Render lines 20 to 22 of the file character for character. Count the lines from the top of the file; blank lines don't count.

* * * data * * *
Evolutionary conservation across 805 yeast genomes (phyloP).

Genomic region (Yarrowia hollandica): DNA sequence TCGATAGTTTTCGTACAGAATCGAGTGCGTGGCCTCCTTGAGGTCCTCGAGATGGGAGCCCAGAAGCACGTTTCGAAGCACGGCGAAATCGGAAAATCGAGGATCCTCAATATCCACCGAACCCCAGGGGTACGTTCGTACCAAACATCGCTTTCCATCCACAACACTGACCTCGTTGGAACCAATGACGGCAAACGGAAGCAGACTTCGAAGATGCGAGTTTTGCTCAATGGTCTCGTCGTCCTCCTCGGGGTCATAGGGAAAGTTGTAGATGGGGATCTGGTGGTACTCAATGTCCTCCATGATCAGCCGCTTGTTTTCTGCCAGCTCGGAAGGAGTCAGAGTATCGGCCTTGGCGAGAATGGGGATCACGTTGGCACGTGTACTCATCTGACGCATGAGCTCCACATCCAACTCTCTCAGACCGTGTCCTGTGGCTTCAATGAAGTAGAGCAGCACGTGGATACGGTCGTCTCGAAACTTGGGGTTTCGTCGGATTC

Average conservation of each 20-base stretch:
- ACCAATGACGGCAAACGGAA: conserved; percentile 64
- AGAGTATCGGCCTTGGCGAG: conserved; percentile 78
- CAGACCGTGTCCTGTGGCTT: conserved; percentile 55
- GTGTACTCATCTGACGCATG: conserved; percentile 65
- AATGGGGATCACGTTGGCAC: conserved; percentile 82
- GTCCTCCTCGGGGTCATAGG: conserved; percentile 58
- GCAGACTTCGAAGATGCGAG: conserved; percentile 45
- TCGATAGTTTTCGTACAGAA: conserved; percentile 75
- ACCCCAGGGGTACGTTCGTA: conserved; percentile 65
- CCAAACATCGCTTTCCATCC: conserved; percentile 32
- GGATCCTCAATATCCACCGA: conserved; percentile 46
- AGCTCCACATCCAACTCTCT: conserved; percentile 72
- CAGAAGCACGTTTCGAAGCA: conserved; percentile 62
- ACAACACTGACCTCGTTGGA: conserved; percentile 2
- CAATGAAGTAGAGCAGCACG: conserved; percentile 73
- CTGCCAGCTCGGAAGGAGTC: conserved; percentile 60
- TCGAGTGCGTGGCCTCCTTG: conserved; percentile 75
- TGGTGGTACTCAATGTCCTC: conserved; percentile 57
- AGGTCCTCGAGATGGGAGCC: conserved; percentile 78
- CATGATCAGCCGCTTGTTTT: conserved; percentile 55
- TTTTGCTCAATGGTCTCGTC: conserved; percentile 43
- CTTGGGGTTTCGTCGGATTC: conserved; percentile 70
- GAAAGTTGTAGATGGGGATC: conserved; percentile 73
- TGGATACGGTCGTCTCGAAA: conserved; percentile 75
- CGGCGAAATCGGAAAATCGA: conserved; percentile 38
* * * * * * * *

- TCGAGTGCGTGGCCTCCTTG: conserved; percentile 75
- TGGTGGTACTCAATGTCCTC: conserved; percentile 57
- AGGTCCTCGAGATGGGAGCC: conserved; percentile 78